World Youth Skills Day: A Quick Visit To Michika [In Pictures]

Education and training, they say, “are key determinants of success in the labor market”. But what happens in fragile communities where young people put their dreams and aspirations in hiatus as they struggle to ensure basic needs are met?

As the world marks “Youth Skills Day” today, RuralReporters share some images from Michika, a community in northern Nigeria.

People in this part of Nigeria are rebuilding their households from the rubbles of communal conflict and are fighting for survival. While some have turned to agriculture, others embrace manual labor, developing skills along the way to make their trade more viable.

Child labor or survival of the fittest?

This female laborer earns about N200 per day from clearing farmlands for owners.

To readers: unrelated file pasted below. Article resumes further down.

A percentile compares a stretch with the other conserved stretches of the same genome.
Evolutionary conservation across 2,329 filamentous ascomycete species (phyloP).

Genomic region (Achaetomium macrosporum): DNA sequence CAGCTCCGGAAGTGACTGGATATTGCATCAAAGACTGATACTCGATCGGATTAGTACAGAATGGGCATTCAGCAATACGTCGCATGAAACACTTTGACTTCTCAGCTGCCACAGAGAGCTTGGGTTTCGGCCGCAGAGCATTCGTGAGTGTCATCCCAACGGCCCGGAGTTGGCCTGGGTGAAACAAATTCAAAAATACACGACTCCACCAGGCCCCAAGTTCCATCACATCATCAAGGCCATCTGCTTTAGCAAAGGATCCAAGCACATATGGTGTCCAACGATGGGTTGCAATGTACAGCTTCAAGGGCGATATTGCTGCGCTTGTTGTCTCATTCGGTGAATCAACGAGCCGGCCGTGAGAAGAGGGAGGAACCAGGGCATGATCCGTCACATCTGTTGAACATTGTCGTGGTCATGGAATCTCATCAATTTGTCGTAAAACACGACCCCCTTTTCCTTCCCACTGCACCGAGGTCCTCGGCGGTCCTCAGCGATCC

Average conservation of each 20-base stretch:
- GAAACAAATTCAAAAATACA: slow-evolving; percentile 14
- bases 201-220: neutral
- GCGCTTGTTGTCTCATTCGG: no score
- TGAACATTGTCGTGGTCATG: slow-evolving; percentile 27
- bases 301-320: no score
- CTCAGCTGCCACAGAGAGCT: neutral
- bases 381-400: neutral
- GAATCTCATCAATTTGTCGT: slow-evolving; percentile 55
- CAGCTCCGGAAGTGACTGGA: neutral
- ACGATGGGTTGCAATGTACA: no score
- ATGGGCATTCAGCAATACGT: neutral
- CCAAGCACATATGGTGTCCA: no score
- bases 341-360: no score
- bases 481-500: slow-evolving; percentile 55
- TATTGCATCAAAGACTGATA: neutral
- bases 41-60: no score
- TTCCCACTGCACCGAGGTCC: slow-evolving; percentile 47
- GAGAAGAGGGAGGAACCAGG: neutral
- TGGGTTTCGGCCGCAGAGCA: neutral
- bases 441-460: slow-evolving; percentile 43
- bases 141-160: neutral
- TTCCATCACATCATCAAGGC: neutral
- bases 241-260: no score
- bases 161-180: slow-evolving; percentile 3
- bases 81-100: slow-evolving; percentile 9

Woodcutting is a type of manual labor easily found in the North.

 

If you can make Suya [grilled meat], that skill will go a long way to help serve as a source of livelihood, even beyond the shores of northern Nigeria.

 

Nelly Ating is a Nigerian-based freelance photojournalist focused on under-reported stories in northeast Nigeria. A print journalism graduate from the American University of Nigeria (AUN), Yola, she currently works as a Features Writer for the University's Office of Communications. For the past four years, Ating has been documenting faces and personal stories of refugees in Adamawa State. As a result of some of her images circulated on various social media platforms, direct beneficiaries have been matched with appropriate donor/ donor agencies.

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